You know that phrase "you are what you eat"? Nutrition scientists are getting to the bottom of what that means with an emerging area of research called precision nutrition.
It's a growing field of study that assumes each person may have unique responses to eating specific foods and nutrients – and blends data based on genetics, behavior, socioeconomics, environment and eating patterns to potentially develop diets that are personalized to improve health and help prevent chronic conditions like cardiovascular disease.
"There's no question that diet influences our health and can help prevent disease, but now this science will advance through carefully detailed research and intervention efforts to identify exactly what type of diet is best suited to what type of individual," said Linda Van Horn, one of the many senior principal investigators nationwide who are leading a $170 million program funded by the National Institutes of Health called Nutrition for Precision Health.
"It's very exciting, comprehensive, and highly likely to change the way diets are prescribed, the way medicine is practiced, and the way life in the future will be addressed as far as promoting healthy eating for all," said Van Horn, professor of preventive medicine at Northwestern University's Feinberg School of Medicine in Chicago.
A recent American Heart Association scientific statement giving dietary guidance to improve cardiovascular health pointed to the future of this new area of research and its potential to provide personalized diets to prevent heart disease and stroke.
Instead of taking a typical hypothesis-driven approach, precision nutrition researchers collect data to study an individual's DNA, gut microbiome, metabolism and response to what they eat, and are able to determine how it affects a person's psychological and biological profile, Van Horn said.
While researchers formerly relied exclusively on participants being able to recall what they ate, how much they ate, and how it was prepared, the NIH program will develop algorithms to predict individual response to nutrition and diet.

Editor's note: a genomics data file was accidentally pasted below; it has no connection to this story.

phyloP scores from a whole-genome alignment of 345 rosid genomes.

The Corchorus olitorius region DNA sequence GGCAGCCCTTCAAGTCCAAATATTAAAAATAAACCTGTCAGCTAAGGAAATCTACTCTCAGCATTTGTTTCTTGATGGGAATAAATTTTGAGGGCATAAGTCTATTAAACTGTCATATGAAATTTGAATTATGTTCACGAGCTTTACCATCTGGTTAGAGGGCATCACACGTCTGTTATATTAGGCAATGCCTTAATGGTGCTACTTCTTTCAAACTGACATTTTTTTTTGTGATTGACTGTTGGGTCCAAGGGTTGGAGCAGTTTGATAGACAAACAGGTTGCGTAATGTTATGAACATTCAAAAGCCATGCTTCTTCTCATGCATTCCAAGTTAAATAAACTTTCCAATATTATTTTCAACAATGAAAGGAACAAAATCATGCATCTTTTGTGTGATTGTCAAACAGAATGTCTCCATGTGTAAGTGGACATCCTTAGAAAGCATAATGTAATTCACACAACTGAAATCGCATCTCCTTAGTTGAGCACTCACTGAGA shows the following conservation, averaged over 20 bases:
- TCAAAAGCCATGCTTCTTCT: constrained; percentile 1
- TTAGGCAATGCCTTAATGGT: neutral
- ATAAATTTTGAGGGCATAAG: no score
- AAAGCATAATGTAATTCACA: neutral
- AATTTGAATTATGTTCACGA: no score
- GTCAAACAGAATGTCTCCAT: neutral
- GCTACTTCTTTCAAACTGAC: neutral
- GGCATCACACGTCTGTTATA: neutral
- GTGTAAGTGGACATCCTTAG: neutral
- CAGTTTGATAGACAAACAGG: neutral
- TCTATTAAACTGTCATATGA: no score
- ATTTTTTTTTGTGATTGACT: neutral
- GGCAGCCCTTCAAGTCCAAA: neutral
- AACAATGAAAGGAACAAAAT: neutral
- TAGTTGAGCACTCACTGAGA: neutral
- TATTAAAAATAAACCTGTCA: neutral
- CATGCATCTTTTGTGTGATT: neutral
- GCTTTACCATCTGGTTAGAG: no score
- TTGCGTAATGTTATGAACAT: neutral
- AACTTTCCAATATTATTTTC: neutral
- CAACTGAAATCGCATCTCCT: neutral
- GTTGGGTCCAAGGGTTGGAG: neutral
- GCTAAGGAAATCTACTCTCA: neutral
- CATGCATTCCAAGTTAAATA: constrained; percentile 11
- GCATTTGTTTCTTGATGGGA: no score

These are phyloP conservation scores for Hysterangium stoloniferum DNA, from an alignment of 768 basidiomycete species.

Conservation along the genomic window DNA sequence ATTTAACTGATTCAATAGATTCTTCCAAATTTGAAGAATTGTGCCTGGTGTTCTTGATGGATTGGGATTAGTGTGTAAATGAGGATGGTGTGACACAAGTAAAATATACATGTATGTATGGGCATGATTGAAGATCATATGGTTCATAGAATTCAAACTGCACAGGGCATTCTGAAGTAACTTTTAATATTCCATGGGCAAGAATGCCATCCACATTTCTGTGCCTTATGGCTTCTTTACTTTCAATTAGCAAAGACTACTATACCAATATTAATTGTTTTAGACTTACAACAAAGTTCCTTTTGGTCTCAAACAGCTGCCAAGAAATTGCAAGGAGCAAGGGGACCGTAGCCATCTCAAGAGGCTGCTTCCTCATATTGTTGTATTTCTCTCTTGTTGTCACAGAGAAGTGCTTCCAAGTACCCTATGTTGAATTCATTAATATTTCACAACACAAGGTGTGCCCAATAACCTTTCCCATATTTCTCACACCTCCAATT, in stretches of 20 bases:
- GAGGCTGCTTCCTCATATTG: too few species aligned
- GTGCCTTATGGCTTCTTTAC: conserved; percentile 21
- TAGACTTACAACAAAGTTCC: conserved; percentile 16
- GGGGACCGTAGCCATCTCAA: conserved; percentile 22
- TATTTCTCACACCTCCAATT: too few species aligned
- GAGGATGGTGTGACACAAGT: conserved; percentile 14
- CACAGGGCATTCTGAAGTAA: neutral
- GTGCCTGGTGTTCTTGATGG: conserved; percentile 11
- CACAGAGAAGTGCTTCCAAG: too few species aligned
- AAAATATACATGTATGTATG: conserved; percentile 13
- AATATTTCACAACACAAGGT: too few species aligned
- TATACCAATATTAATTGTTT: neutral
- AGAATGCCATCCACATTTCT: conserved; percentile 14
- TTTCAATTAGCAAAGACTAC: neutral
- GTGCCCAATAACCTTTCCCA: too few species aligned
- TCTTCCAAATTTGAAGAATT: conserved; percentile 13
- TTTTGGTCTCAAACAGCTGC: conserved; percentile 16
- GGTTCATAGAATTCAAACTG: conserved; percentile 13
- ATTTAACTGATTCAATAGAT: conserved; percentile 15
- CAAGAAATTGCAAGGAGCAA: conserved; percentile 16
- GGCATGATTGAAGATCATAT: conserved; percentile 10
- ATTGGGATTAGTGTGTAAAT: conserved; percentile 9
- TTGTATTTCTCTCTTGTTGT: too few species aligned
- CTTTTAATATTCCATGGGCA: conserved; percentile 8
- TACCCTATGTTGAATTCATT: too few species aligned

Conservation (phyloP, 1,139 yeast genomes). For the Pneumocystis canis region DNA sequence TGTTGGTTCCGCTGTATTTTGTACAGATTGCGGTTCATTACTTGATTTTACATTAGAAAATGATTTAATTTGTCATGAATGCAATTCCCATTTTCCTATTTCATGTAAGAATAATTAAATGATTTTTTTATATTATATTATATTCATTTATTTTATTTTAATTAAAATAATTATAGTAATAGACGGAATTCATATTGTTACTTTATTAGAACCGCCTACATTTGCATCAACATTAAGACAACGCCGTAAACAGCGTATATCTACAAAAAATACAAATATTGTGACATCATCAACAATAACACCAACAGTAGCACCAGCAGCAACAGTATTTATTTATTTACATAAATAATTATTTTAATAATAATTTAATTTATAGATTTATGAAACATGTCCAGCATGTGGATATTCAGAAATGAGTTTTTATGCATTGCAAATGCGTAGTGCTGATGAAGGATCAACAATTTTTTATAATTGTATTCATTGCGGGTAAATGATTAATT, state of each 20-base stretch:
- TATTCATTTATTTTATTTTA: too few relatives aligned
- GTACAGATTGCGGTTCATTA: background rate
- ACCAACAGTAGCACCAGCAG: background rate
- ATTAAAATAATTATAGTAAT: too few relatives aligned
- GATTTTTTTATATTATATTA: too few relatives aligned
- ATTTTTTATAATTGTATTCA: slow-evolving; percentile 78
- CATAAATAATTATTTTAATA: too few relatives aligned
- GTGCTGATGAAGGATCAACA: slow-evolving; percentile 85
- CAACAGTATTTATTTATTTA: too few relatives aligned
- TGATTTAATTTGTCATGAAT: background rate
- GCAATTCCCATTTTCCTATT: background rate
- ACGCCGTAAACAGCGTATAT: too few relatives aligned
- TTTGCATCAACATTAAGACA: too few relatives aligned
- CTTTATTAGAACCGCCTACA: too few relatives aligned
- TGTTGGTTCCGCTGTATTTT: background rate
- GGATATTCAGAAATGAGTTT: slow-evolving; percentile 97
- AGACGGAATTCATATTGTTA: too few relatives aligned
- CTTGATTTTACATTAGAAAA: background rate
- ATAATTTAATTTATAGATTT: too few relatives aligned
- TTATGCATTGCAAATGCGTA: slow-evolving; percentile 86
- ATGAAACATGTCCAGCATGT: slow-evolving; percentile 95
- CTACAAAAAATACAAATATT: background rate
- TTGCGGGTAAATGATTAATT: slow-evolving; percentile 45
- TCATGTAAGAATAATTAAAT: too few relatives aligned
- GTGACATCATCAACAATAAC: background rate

"Most people can't remember or don't know or have limited ability to recall specifically what they ate, how much they ate, or how it was seasoned or prepared – things that are very important in terms of their influence on health," Van Horn said. Precision nutrition homes in on identifying "specific relationships between what a person eats and outcomes we can measure such as blood pressure, blood glucose or body weight and any other measures of interest related to prevention of disease."
José M. Ordovás, a professor of nutrition and a senior scientist at Tufts University in Boston, is encouraged by what he considers "the first serious attempt to conquer personalized nutrition."
"I think this is like a seed in order to crystallize the field of precision nutrition," Ordovás said. "This is a priority now."
The new research project is hoping to recruit 10,000 people from NIH's All of Us Research Program, its attempt to build what it says is one of the most diverse health databases in history by signing up participants from all races, ethnicities and economic backgrounds. One of the aims is to attempt to address some of the health disparities caused by structural racism and socioeconomic status.
"It's a sample of people from all over the country so these questions can address matters of diversity, cultural preferences, demographics and other factors that influence dietary choices and biological response across a wide range of individuals," Van Horn said.
But while on some levels precision nutrition strategies could help even the playing field and reduce socioeconomic, racial and ethnic disparities in cardiovascular disease, Ordovás cautioned that personalized approaches could widen health disparities if they are only accessible to small segments of the population.
Because the research is still at early stages with science and research hurdles ahead, Ordovás believes it is critical that precision nutrition technologies be combined with public health strategies when addressing health issues.
"Most of the genetics we know is about white Europeans, so this study starts with the right mindset because it's going to make sure minorities are represented," Ordovás said. "But the next challenge is to make sure that the information generated from this does not benefit a few but is open to everybody, and that requires education on many levels. And one of those levels is to convince people about the advantages of preventive medicine versus traditional reactive medicine."
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